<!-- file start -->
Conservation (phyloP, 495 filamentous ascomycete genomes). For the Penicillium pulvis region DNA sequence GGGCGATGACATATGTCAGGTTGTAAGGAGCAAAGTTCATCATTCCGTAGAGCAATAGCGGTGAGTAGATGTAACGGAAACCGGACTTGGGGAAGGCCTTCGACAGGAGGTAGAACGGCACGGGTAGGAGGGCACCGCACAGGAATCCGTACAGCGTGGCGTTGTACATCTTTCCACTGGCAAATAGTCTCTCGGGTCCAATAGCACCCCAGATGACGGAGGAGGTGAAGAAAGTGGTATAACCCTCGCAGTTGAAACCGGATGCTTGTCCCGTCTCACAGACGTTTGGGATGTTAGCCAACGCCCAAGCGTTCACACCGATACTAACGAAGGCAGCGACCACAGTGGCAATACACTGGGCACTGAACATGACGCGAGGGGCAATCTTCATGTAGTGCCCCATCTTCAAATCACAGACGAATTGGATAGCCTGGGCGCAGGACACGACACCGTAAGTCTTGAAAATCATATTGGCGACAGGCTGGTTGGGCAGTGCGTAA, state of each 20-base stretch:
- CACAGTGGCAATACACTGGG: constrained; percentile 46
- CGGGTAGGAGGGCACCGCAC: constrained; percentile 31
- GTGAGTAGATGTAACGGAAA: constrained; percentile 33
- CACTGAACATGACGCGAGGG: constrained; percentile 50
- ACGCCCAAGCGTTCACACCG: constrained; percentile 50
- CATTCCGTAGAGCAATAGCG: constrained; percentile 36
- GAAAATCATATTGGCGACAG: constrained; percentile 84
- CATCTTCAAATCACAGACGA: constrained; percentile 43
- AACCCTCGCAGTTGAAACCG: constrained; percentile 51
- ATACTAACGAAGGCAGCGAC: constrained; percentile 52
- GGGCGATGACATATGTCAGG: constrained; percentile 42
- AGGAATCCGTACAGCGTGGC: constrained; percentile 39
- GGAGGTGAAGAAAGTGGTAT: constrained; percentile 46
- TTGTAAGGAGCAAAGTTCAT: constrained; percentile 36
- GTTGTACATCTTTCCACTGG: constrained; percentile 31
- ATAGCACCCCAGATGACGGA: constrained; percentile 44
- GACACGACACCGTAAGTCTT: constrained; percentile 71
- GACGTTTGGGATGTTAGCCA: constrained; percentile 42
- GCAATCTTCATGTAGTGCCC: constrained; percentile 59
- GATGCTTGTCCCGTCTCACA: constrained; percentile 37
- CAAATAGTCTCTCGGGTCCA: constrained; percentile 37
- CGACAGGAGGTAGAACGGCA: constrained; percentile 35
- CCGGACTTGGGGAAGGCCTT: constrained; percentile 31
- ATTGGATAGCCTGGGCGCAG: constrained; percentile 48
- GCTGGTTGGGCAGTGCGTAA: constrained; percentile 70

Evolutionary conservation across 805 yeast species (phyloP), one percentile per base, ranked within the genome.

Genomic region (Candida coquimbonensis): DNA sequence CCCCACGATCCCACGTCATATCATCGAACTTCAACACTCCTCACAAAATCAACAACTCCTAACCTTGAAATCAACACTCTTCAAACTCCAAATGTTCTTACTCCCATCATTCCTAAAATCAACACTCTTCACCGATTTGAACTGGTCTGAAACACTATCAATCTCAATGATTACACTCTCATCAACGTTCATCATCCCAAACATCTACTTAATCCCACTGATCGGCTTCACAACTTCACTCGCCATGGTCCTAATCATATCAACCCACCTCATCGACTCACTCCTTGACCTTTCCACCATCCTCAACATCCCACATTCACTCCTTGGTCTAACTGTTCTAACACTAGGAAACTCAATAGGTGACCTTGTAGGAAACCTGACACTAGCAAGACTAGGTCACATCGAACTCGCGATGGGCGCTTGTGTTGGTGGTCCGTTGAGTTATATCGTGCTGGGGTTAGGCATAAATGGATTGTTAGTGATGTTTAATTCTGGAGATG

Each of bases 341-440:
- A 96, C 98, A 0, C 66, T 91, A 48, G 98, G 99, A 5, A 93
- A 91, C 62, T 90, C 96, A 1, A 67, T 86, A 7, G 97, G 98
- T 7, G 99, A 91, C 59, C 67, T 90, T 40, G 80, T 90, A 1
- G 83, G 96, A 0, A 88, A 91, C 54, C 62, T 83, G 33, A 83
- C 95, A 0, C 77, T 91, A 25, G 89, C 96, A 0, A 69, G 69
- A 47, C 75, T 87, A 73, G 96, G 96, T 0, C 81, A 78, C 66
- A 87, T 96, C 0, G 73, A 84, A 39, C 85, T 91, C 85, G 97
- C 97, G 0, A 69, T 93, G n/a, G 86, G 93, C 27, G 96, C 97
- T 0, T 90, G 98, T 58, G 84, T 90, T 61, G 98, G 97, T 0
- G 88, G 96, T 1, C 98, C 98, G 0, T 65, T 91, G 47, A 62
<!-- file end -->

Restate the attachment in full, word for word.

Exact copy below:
Conservation (phyloP, 495 filamentous ascomycete genomes). For the Penicillium pulvis region DNA sequence GGGCGATGACATATGTCAGGTTGTAAGGAGCAAAGTTCATCATTCCGTAGAGCAATAGCGGTGAGTAGATGTAACGGAAACCGGACTTGGGGAAGGCCTTCGACAGGAGGTAGAACGGCACGGGTAGGAGGGCACCGCACAGGAATCCGTACAGCGTGGCGTTGTACATCTTTCCACTGGCAAATAGTCTCTCGGGTCCAATAGCACCCCAGATGACGGAGGAGGTGAAGAAAGTGGTATAACCCTCGCAGTTGAAACCGGATGCTTGTCCCGTCTCACAGACGTTTGGGATGTTAGCCAACGCCCAAGCGTTCACACCGATACTAACGAAGGCAGCGACCACAGTGGCAATACACTGGGCACTGAACATGACGCGAGGGGCAATCTTCATGTAGTGCCCCATCTTCAAATCACAGACGAATTGGATAGCCTGGGCGCAGGACACGACACCGTAAGTCTTGAAAATCATATTGGCGACAGGCTGGTTGGGCAGTGCGTAA, state of each 20-base stretch:
- CACAGTGGCAATACACTGGG: constrained; percentile 46
- CGGGTAGGAGGGCACCGCAC: constrained; percentile 31
- GTGAGTAGATGTAACGGAAA: constrained; percentile 33
- CACTGAACATGACGCGAGGG: constrained; percentile 50
- ACGCCCAAGCGTTCACACCG: constrained; percentile 50
- CATTCCGTAGAGCAATAGCG: constrained; percentile 36
- GAAAATCATATTGGCGACAG: constrained; percentile 84
- CATCTTCAAATCACAGACGA: constrained; percentile 43
- AACCCTCGCAGTTGAAACCG: constrained; percentile 51
- ATACTAACGAAGGCAGCGAC: constrained; percentile 52
- GGGCGATGACATATGTCAGG: constrained; percentile 42
- AGGAATCCGTACAGCGTGGC: constrained; percentile 39
- GGAGGTGAAGAAAGTGGTAT: constrained; percentile 46
- TTGTAAGGAGCAAAGTTCAT: constrained; percentile 36
- GTTGTACATCTTTCCACTGG: constrained; percentile 31
- ATAGCACCCCAGATGACGGA: constrained; percentile 44
- GACACGACACCGTAAGTCTT: constrained; percentile 71
- GACGTTTGGGATGTTAGCCA: constrained; percentile 42
- GCAATCTTCATGTAGTGCCC: constrained; percentile 59
- GATGCTTGTCCCGTCTCACA: constrained; percentile 37
- CAAATAGTCTCTCGGGTCCA: constrained; percentile 37
- CGACAGGAGGTAGAACGGCA: constrained; percentile 35
- CCGGACTTGGGGAAGGCCTT: constrained; percentile 31
- ATTGGATAGCCTGGGCGCAG: constrained; percentile 48
- GCTGGTTGGGCAGTGCGTAA: constrained; percentile 70

Evolutionary conservation across 805 yeast species (phyloP), one percentile per base, ranked within the genome.

Genomic region (Candida coquimbonensis): DNA sequence CCCCACGATCCCACGTCATATCATCGAACTTCAACACTCCTCACAAAATCAACAACTCCTAACCTTGAAATCAACACTCTTCAAACTCCAAATGTTCTTACTCCCATCATTCCTAAAATCAACACTCTTCACCGATTTGAACTGGTCTGAAACACTATCAATCTCAATGATTACACTCTCATCAACGTTCATCATCCCAAACATCTACTTAATCCCACTGATCGGCTTCACAACTTCACTCGCCATGGTCCTAATCATATCAACCCACCTCATCGACTCACTCCTTGACCTTTCCACCATCCTCAACATCCCACATTCACTCCTTGGTCTAACTGTTCTAACACTAGGAAACTCAATAGGTGACCTTGTAGGAAACCTGACACTAGCAAGACTAGGTCACATCGAACTCGCGATGGGCGCTTGTGTTGGTGGTCCGTTGAGTTATATCGTGCTGGGGTTAGGCATAAATGGATTGTTAGTGATGTTTAATTCTGGAGATG

Each of bases 341-440:
- A 96, C 98, A 0, C 66, T 91, A 48, G 98, G 99, A 5, A 93
- A 91, C 62, T 90, C 96, A 1, A 67, T 86, A 7, G 97, G 98
- T 7, G 99, A 91, C 59, C 67, T 90, T 40, G 80, T 90, A 1
- G 83, G 96, A 0, A 88, A 91, C 54, C 62, T 83, G 33, A 83
- C 95, A 0, C 77, T 91, A 25, G 89, C 96, A 0, A 69, G 69
- A 47, C 75, T 87, A 73, G 96, G 96, T 0, C 81, A 78, C 66
- A 87, T 96, C 0, G 73, A 84, A 39, C 85, T 91, C 85, G 97
- C 97, G 0, A 69, T 93, G n/a, G 86, G 93, C 27, G 96, C 97
- T 0, T 90, G 98, T 58, G 84, T 90, T 61, G 98, G 97, T 0
- G 88, G 96, T 1, C 98, C 98, G 0, T 65, T 91, G 47, A 62